DEALING WITH DEATH IN THE HOME
Our practice deals with Wills and Estate Planning and Probate. Sadly that also means we deal with the death of clients or their family members. According to The Stanford School of Medicine, 60% of deaths occur in hospitals, 20% in nursing homes and 20% at home,[i] while Harvard Medical School states that one-third of deaths occur in hospitals.[ii] I’m not sure who is right, but both state that people want and would prefer to die at home and that is becoming more common.
You’ve got an aging relative, someone with a terminal disease living at home, or someone just happens to suffer a massive heart attack. What do you do when someone dies at home? It’s a difficult thing to think about, but it helps to know how the system works.
First, if the person was under hospice care, and it is a good idea to seek such care, the family will have a nurse managing their case. The hospice agency will have notified the necessary authorities in advance that they are caring for the patient, so all you need to do is call the nurse. The nurse will take care of notifying the proper authorities.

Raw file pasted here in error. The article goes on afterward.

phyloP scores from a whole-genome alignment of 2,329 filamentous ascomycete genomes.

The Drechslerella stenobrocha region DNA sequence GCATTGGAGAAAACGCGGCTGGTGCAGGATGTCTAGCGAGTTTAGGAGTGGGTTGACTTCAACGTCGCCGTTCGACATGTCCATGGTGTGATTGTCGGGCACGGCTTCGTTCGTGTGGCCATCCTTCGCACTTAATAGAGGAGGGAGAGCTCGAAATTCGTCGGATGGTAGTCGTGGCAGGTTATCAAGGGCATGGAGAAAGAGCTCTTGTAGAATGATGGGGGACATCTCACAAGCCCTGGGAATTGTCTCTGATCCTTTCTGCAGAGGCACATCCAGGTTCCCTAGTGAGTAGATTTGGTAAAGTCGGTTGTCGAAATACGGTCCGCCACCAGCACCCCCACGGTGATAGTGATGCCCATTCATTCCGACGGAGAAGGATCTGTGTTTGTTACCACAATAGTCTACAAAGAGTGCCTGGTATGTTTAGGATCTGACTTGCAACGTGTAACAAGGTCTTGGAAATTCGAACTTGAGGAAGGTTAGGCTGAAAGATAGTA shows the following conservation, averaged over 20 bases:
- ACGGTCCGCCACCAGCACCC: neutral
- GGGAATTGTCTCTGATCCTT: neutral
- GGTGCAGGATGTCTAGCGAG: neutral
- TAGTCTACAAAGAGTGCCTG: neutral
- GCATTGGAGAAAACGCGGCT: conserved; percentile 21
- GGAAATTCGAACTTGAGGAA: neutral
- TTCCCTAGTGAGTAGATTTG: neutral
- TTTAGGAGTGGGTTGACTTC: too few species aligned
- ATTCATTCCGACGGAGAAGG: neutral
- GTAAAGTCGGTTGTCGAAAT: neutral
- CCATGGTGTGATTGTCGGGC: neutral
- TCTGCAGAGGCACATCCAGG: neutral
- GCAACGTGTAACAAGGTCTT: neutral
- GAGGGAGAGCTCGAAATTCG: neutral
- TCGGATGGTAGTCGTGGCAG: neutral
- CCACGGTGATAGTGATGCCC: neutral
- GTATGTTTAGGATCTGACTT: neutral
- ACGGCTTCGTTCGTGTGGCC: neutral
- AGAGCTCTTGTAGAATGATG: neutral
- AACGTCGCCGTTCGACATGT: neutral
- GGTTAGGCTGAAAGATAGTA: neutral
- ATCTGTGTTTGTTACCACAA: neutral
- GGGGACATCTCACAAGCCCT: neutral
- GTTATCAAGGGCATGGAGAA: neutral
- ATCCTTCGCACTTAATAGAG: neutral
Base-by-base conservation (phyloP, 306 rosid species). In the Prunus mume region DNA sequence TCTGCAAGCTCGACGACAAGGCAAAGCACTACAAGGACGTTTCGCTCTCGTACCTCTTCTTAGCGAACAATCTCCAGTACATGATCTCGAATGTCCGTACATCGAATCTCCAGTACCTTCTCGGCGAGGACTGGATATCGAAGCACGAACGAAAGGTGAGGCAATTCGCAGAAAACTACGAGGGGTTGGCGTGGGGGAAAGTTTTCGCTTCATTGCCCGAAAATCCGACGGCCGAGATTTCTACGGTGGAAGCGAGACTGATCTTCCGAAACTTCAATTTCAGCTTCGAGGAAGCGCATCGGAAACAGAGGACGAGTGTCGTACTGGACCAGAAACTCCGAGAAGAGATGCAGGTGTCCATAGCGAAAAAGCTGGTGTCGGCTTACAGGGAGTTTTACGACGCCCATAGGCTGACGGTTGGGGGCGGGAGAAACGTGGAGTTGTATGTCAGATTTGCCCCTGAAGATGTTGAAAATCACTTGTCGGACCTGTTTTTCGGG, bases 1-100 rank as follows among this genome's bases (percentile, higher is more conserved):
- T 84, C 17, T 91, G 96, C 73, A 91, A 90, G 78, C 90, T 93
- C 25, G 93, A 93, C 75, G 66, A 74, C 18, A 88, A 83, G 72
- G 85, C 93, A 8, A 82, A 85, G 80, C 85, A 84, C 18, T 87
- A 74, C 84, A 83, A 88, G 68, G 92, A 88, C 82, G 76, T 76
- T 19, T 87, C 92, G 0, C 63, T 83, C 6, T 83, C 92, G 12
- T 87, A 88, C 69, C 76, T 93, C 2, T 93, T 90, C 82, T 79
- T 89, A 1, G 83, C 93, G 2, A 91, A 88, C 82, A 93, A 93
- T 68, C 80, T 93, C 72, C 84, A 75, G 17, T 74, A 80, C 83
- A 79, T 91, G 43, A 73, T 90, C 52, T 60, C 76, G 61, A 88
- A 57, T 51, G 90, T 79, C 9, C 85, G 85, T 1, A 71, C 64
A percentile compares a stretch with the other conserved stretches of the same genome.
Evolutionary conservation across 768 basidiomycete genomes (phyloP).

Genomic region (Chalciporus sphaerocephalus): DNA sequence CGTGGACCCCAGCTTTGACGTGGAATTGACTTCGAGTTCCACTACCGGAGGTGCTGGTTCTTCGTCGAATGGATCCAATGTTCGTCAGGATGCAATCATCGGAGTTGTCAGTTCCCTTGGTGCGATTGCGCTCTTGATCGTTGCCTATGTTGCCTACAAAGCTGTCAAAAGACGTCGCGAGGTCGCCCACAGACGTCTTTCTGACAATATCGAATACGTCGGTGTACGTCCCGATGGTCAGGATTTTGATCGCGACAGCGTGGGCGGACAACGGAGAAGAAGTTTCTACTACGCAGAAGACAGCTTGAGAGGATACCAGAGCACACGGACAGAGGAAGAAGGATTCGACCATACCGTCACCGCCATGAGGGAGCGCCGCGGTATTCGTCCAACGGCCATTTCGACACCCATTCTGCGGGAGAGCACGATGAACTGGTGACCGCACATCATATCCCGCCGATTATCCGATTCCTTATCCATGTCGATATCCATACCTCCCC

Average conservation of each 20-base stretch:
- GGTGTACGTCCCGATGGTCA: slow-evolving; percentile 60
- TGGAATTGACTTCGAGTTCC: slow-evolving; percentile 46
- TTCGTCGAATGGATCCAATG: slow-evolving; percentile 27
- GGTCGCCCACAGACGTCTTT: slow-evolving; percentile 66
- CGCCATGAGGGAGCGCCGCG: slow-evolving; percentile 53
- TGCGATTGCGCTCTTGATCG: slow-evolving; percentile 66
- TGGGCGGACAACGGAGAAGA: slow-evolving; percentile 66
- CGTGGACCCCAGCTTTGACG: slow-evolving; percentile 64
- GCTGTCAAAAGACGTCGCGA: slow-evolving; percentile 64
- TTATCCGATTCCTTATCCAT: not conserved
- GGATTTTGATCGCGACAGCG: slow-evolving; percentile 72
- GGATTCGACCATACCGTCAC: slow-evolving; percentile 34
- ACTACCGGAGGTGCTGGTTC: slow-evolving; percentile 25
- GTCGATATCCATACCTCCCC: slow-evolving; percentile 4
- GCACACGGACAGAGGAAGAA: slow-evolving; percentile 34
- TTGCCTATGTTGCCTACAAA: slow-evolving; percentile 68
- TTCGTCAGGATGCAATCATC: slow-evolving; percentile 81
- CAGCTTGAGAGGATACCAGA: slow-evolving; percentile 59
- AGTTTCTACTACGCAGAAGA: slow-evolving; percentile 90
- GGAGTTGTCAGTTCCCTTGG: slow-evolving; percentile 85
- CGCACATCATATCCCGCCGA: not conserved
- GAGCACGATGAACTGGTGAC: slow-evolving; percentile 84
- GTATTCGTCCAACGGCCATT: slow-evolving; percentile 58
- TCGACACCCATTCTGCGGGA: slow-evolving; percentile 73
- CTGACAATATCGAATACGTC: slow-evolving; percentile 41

If you have a terminal patient but not in hospice, you need to call 911. If there is no hospice, the police and EMTs will treat the death as if it was a regular patient and will begin lifesaving procedures including CPR. They will transport the patient to the ER where a physician will pronounce the patient dead. If it is clear to the EMTs that resuscitation is useless they won’t start it and may just leave it to the police. You will certainly have to talk to the police while they check to make sure it was a natural death and no foul play was involved.
Hopefully the patient will have told you what they want in such a circumstance and made a plan that may include a DNR (Do Not Resuscitate order). In such a case the EMTs will honor that DNR and not do emergency procedures. Make sure you have it available to give to the EMTs or Police.
If the death was unexpected, then again you need to call 911. If you know CPR, you should administer it until the EMTs or police arrive. If there are any DNRs or such, have them available. Again the police will do an investigation into the death and you should be prepared to answer questions.
If you do ever call 911 for a medical emergency, it is a good idea to unlock the front door so the EMTs or police don’t have to break the door down.